Slide exec on widgets: Fun is where the money is

This decade's greatest Internet hits — Google and PayPal — make so much money because they help money change hands more efficiently. The next great wave of moneymakers on the Web won't be nearly so utilitarian, Keith Rabois, VP at widgetmaker Slide, argues in a guest post to AllThingsD. Rabois says the Web's next mint will be made on fun — a very underrated commodity, he says. To demonstrate his point, he harkens back to the week of April 21 and the electoral contest that captured all of America's attention. Not the Pennsylvania Democratic primary, Rabois writes. "I'm talking about American Idol." Then he lays down some convincing numbers:

Consider the value of other companies that deliver entertainment: Disney (DIS), Time Warner (TWX) and Sony (SNE) have a combined market cap of over $168 billion. Gross revenue for the NFL and MLB last year exceeded $12 billion. Apple (AAPL) made nearly $2 billion through iTunes music sales alone. Social networks benefit from increased activity, advertisers benefit from an exuberant audience, and widget users can, well, share favorite "American Idol" moments, send virtual margaritas or trout slap each other.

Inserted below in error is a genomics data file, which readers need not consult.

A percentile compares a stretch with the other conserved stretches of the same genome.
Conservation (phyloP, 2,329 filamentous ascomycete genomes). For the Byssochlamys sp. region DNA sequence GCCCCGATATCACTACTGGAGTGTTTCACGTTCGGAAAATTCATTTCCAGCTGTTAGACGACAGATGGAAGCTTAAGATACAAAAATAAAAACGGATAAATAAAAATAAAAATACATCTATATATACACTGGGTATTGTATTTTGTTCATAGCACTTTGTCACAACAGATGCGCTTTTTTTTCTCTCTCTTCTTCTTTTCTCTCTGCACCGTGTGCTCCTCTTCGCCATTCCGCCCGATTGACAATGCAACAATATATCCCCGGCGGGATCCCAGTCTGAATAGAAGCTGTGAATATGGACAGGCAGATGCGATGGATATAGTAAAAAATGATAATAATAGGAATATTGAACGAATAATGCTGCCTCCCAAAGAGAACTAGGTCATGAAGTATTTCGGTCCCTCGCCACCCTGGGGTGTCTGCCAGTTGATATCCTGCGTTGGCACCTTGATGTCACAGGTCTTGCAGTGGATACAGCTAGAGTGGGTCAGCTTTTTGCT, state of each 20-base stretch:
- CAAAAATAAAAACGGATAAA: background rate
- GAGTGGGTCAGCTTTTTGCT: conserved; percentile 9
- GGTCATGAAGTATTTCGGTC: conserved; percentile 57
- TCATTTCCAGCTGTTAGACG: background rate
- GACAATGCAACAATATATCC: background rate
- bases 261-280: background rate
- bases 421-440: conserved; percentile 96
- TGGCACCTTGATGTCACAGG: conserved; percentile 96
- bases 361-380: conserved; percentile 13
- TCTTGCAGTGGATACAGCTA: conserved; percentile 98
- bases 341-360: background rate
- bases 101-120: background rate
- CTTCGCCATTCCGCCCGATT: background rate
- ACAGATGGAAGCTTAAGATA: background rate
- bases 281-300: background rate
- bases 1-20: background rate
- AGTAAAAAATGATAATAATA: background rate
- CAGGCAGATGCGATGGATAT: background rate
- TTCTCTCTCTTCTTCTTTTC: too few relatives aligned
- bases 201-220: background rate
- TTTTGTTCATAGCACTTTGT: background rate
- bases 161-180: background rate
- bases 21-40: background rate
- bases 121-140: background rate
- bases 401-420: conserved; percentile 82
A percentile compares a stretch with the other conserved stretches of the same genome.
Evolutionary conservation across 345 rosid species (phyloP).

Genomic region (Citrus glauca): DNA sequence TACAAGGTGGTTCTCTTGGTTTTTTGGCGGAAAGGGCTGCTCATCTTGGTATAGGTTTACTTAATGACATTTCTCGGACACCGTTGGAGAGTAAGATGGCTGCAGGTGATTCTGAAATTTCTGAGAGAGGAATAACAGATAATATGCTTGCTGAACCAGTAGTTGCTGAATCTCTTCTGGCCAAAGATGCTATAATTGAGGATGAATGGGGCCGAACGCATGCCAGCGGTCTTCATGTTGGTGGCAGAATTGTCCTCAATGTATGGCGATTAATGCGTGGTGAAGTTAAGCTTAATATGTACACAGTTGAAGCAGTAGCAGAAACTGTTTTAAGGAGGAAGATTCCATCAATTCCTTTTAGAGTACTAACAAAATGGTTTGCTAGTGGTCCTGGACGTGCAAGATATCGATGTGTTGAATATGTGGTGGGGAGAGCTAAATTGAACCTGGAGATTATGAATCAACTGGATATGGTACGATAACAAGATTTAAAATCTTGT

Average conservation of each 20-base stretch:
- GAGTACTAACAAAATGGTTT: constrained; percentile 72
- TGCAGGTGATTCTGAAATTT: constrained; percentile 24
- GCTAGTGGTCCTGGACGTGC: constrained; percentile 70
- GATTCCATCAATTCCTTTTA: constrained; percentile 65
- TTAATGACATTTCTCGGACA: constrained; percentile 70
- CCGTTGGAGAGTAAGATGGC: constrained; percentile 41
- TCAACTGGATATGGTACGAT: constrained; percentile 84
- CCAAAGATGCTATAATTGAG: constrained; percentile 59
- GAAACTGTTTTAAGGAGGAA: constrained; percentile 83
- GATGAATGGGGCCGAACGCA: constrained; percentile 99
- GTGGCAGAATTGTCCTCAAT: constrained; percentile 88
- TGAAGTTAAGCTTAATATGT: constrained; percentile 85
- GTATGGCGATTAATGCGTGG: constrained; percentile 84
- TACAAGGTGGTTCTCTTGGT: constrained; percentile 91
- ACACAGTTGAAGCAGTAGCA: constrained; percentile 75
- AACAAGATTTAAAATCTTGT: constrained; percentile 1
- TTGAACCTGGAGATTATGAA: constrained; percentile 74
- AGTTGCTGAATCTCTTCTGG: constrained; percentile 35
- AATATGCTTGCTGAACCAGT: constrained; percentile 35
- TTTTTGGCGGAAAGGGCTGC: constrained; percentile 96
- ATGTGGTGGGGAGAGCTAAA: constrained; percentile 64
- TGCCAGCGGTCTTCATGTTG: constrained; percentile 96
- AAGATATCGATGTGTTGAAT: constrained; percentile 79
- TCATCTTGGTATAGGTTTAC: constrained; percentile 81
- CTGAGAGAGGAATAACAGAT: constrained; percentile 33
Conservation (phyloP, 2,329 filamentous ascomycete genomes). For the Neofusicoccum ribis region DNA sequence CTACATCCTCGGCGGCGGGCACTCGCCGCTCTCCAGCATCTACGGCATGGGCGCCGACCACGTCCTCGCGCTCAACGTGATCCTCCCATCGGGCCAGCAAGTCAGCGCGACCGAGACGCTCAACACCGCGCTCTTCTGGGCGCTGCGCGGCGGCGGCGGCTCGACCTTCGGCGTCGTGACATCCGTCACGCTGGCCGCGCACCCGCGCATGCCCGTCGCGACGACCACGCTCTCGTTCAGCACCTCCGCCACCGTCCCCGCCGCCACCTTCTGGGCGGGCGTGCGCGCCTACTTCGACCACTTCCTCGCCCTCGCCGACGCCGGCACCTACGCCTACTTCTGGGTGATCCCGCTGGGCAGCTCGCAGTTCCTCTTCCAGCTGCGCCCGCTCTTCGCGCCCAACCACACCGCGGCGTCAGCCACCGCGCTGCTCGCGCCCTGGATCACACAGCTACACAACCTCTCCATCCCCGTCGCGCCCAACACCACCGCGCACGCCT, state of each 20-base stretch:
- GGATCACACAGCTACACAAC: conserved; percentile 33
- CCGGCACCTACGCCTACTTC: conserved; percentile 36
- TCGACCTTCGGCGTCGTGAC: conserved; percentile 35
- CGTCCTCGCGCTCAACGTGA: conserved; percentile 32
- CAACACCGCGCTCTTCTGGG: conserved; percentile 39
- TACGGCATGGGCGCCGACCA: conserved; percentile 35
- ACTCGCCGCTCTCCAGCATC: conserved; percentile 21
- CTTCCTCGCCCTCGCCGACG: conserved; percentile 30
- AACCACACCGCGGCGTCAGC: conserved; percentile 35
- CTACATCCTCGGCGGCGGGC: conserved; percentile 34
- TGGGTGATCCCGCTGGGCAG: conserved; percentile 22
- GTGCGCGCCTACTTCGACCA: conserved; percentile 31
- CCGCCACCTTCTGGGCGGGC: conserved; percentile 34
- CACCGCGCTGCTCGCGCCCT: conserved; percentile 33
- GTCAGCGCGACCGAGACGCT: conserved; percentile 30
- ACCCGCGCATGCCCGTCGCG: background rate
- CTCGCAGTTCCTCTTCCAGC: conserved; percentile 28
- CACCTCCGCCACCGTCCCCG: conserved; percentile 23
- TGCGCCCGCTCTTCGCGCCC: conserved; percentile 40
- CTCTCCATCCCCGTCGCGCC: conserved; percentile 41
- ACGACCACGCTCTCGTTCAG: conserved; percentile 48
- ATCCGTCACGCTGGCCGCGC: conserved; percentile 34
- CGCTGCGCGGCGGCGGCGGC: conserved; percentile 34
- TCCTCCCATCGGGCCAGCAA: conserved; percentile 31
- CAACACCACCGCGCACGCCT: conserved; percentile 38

In the past, we've mostly sided with Swisher on the time-wasting inanity of widgets on Facebook and other social sites. Swayed by Rabois, we take it all back. Swisher, as my boss reminds me, "has become a boring soccer mom. Her idea of 'fun' involves picking up plastic toys." We, however, are very much in favor of fun. Especially the kind that adds up to market capitalizations in the billions of dollars.

We're just not sure Slide or any other of the widgetmakers are there yet. Scrolling through Facebook's application directory, we mostly find the Web's version of road-trip distractions like the find-all-50-states-license-plate game or the one where you guess the name of the person I'm thinking. They pass the time, sure. But are they the next American Idol? No.

Or not yet. Rabois, and his boss, Slide founder Max Levchin, will work until they get there. For an idea how they might, we suggest they and you check out Draw My Thing from Iminlikewithyou, a sort of Pictionary for the Web. Just remember, Keith: You type the answers rather than call them out.